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“Did you feel the earthquake?”
That was on everyone's mind Tuesday afternoon, after a 5.9 magnitude quake hit parts of Virginia. The affects could be felt as far as Maine, according to experts, and Cheshire residents certainly knew something strange had happened.
People reported feeling a shimmer or a swaying that lasted for only a few seconds, but it was unmistakable.
That, coupled with the fact that Hurricane Irene is currently careening up the east coast, possibly heading for the Northeast, makes for as interesting a weather pattern as we have seen in this region for a long time.
What it should remind all of us is that, when it comes to nature, you can never predict the future. Even now, with Hurricane Irene nearing Florida, meteorologists are conflicted as to what the storm will do in the coming days. Some are predicting that Irene will hit Connecticut flush, with her winds and rain pounding the area. Others are much more optimistic, stating their belief that Irene will venture further out to sea, leaving only the remnants of her power with which the state will have to deal.
No matter where you are, no matter how safe you think you might be, when nature gets angry, the only thing you can do is buy water, candles, canned food, and buckle up for the ride.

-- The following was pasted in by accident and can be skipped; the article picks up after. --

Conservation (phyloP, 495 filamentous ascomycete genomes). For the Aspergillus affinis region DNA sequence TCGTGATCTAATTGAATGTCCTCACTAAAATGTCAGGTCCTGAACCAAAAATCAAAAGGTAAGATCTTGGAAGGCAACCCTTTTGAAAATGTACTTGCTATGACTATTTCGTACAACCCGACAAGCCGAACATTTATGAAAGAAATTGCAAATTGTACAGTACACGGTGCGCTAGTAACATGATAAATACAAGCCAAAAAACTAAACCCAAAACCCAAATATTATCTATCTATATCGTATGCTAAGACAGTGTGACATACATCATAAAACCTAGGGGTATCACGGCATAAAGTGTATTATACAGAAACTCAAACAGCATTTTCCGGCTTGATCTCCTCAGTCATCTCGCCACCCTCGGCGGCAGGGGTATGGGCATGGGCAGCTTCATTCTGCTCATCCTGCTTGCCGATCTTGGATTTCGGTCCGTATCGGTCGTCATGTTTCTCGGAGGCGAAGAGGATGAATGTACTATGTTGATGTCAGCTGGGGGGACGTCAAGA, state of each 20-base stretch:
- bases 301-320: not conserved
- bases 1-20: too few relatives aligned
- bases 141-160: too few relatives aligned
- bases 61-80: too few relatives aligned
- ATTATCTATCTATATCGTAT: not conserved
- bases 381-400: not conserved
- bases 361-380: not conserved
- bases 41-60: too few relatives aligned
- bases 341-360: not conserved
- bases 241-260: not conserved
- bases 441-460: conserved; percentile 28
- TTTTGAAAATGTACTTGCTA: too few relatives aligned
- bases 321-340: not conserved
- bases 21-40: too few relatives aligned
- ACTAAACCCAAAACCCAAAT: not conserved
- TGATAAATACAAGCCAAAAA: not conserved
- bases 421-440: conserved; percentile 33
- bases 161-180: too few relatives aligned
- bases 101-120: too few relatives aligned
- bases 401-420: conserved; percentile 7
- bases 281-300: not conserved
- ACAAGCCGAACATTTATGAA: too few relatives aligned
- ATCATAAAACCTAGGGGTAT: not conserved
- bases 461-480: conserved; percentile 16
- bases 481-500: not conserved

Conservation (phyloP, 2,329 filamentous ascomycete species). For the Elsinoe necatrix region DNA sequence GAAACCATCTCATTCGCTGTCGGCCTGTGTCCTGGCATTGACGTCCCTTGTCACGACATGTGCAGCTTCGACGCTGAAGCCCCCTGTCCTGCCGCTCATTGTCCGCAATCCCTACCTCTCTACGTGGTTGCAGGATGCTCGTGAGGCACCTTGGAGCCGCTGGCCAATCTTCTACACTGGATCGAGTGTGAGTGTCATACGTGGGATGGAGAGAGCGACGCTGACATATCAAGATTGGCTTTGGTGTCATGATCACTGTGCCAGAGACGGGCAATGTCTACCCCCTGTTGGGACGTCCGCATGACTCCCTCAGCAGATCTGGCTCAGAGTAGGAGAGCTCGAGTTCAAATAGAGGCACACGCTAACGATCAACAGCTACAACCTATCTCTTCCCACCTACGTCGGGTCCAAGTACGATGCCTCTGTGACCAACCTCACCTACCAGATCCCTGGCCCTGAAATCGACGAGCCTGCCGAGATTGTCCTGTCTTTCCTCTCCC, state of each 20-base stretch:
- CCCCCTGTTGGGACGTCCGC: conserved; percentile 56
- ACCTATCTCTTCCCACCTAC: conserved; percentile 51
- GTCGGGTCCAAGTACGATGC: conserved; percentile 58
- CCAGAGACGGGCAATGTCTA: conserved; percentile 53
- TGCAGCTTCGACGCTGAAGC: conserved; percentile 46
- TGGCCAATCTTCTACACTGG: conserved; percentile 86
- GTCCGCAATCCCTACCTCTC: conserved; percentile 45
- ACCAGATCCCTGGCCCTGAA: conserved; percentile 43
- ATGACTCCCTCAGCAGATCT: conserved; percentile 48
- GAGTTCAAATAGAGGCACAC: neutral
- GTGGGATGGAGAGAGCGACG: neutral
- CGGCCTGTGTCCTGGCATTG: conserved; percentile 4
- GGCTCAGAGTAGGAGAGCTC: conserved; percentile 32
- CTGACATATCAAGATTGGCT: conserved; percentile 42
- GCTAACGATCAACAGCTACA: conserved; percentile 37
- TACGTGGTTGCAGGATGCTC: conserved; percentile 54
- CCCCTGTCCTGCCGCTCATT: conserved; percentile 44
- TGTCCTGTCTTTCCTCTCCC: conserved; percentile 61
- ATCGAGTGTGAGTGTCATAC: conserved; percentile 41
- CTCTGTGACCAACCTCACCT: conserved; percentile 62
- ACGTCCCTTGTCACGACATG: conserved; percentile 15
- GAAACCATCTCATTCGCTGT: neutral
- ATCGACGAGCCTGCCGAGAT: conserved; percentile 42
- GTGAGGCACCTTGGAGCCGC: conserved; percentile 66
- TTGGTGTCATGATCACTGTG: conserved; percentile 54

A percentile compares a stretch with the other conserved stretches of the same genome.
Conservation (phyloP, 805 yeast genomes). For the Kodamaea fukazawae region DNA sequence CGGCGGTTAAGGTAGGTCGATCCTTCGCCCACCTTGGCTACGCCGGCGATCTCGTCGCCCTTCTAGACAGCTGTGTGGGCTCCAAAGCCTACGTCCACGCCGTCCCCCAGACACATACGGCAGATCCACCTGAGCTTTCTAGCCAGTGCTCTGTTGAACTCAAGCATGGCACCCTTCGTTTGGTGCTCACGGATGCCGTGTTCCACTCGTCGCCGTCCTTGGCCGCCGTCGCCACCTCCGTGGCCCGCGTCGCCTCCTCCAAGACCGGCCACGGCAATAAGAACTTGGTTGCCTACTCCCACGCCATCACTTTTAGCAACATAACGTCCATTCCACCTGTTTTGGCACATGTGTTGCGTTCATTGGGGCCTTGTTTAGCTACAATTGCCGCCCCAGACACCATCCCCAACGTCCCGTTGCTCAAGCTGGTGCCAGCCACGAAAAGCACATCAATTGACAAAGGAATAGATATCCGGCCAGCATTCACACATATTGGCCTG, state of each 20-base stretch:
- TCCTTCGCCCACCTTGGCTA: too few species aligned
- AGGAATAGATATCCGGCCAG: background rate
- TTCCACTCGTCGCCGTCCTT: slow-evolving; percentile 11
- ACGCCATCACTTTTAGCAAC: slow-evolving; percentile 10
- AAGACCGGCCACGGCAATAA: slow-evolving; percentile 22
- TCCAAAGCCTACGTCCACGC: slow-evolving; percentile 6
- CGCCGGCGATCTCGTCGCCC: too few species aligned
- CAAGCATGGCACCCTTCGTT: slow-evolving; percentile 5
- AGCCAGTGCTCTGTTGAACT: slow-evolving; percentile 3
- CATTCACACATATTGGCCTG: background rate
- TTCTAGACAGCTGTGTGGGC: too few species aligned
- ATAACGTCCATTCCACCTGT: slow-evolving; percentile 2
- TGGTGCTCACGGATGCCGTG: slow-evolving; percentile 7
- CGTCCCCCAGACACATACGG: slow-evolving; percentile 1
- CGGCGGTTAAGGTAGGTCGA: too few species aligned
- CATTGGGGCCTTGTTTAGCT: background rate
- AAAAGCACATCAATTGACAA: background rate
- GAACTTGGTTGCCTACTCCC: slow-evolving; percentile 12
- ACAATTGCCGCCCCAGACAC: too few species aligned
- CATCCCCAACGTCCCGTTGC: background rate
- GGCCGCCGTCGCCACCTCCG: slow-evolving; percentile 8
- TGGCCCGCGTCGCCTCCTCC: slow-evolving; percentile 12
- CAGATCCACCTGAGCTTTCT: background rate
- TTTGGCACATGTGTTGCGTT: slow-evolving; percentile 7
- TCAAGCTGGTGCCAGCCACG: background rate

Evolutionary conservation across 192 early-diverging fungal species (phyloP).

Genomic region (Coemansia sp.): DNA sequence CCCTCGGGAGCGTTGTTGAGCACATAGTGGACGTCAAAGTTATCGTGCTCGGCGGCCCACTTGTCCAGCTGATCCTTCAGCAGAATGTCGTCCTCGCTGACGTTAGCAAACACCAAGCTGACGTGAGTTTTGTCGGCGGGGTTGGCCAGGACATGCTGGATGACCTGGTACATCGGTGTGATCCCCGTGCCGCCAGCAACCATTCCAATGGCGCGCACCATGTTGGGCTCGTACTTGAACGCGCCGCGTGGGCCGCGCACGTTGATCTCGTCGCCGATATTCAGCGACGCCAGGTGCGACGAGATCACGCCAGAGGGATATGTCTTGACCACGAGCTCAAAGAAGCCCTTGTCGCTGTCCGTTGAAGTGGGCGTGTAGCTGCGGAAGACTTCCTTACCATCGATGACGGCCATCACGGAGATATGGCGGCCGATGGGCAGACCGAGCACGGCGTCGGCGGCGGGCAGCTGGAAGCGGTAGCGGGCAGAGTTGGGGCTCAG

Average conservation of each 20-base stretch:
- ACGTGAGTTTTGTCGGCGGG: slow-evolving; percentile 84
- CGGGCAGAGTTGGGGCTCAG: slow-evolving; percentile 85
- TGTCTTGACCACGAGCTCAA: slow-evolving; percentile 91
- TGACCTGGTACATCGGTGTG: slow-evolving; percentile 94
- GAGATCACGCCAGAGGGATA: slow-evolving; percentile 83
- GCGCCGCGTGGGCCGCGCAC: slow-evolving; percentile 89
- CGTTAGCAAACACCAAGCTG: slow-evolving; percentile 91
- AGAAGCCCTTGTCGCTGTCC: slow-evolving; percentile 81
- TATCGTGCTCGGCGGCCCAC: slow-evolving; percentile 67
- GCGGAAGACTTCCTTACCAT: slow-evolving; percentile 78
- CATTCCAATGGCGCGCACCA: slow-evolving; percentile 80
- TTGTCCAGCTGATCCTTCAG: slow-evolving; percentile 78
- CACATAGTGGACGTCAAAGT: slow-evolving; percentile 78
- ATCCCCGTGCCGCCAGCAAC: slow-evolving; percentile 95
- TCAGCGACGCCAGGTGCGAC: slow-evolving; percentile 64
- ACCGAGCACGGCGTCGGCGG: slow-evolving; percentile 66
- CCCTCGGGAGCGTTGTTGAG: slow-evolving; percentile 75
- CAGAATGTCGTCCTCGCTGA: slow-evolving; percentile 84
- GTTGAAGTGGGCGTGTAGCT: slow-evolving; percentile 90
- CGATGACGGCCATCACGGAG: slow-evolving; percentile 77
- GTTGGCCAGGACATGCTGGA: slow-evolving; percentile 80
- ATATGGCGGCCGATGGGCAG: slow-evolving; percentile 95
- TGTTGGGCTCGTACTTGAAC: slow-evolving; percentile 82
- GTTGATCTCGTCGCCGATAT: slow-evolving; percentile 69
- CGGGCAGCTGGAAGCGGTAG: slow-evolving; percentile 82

*There seemed to be a lot of worry over the Cheshire Town Council's true intentions when it came to the Cheshire Community Pool and its bubble. Despite the fact that the majority of Councilors had all but stated they wanted to replace the collapsed pool bubble with a new one, many believed the Council would ultimately move towards a summer-only facility. However, when it became clear that the Town's insurance carrier was ready to cover the costs associated with a new covering, the question of the bubble became when, not if.
Now, the task will be making this bubble more efficient than the last. The Town's decision to buy a new blower, which inflates the bubble, should help with that, as will the covering's installation, which most admit was flawed when originally conceived. However, the Town spends an inordinate amount on the pool each year, and unless that number comes down significantly, the facility will remain a problem for Cheshire, and a hotly-debated issue.
It would appear that the bubble has become the long-term solution no one believed it would be. Voters adamantly rejected the recommendation of the Council last summer to construct a $7 million OpenAire permanent structure and, later, many Councilors stated that they wouldn't be inclined to offer up any more costly solutions.
The belief was that the old bubble's shelf life was around two years old, so the Town was going to have to deal with the issue sooner rather than a later. Now, however, with new material going up, the Town should expect it to last for several years to come.
If energy costs decrease and a more pleasant environment is created (less mold and noise) then the collapse of the bubble in the winter will turn out to be a blessing in disguise. If, however, the same problems pop up, all that will change is a new generation will take up the old debate of what to do with the pool.